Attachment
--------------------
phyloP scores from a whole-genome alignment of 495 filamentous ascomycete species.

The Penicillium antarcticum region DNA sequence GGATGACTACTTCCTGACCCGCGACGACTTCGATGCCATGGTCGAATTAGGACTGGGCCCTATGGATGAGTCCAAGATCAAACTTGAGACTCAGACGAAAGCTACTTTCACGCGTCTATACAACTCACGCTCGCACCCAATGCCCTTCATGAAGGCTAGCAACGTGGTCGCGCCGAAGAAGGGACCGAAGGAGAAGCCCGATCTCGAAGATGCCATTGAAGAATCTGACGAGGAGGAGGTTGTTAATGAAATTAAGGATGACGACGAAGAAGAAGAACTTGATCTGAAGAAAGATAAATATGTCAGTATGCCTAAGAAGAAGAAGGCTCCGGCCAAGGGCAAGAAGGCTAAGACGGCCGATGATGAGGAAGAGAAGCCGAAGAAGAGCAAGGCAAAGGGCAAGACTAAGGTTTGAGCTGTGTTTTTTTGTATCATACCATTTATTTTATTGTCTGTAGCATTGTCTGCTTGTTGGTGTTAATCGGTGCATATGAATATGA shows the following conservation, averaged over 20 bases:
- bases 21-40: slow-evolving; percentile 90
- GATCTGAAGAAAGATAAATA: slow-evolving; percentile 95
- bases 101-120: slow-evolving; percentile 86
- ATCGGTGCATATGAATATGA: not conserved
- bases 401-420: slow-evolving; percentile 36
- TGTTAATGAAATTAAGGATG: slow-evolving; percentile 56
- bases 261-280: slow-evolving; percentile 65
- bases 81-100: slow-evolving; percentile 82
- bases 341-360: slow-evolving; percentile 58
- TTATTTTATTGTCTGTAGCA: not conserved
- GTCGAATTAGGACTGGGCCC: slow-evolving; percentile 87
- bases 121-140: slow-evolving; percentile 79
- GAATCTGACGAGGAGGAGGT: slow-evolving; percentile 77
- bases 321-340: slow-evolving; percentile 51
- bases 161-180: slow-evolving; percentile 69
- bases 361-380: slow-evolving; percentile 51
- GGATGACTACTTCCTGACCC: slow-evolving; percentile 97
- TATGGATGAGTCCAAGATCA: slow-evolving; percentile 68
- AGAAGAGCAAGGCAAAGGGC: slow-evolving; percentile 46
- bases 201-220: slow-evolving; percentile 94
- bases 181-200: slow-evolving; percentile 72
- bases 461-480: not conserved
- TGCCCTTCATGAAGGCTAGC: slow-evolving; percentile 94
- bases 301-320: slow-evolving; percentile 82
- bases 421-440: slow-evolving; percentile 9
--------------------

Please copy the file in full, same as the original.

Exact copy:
phyloP scores from a whole-genome alignment of 495 filamentous ascomycete species.

The Penicillium antarcticum region DNA sequence GGATGACTACTTCCTGACCCGCGACGACTTCGATGCCATGGTCGAATTAGGACTGGGCCCTATGGATGAGTCCAAGATCAAACTTGAGACTCAGACGAAAGCTACTTTCACGCGTCTATACAACTCACGCTCGCACCCAATGCCCTTCATGAAGGCTAGCAACGTGGTCGCGCCGAAGAAGGGACCGAAGGAGAAGCCCGATCTCGAAGATGCCATTGAAGAATCTGACGAGGAGGAGGTTGTTAATGAAATTAAGGATGACGACGAAGAAGAAGAACTTGATCTGAAGAAAGATAAATATGTCAGTATGCCTAAGAAGAAGAAGGCTCCGGCCAAGGGCAAGAAGGCTAAGACGGCCGATGATGAGGAAGAGAAGCCGAAGAAGAGCAAGGCAAAGGGCAAGACTAAGGTTTGAGCTGTGTTTTTTTGTATCATACCATTTATTTTATTGTCTGTAGCATTGTCTGCTTGTTGGTGTTAATCGGTGCATATGAATATGA shows the following conservation, averaged over 20 bases:
- bases 21-40: slow-evolving; percentile 90
- GATCTGAAGAAAGATAAATA: slow-evolving; percentile 95
- bases 101-120: slow-evolving; percentile 86
- ATCGGTGCATATGAATATGA: not conserved
- bases 401-420: slow-evolving; percentile 36
- TGTTAATGAAATTAAGGATG: slow-evolving; percentile 56
- bases 261-280: slow-evolving; percentile 65
- bases 81-100: slow-evolving; percentile 82
- bases 341-360: slow-evolving; percentile 58
- TTATTTTATTGTCTGTAGCA: not conserved
- GTCGAATTAGGACTGGGCCC: slow-evolving; percentile 87
- bases 121-140: slow-evolving; percentile 79
- GAATCTGACGAGGAGGAGGT: slow-evolving; percentile 77
- bases 321-340: slow-evolving; percentile 51
- bases 161-180: slow-evolving; percentile 69
- bases 361-380: slow-evolving; percentile 51
- GGATGACTACTTCCTGACCC: slow-evolving; percentile 97
- TATGGATGAGTCCAAGATCA: slow-evolving; percentile 68
- AGAAGAGCAAGGCAAAGGGC: slow-evolving; percentile 46
- bases 201-220: slow-evolving; percentile 94
- bases 181-200: slow-evolving; percentile 72
- bases 461-480: not conserved
- TGCCCTTCATGAAGGCTAGC: slow-evolving; percentile 94
- bases 301-320: slow-evolving; percentile 82
- bases 421-440: slow-evolving; percentile 9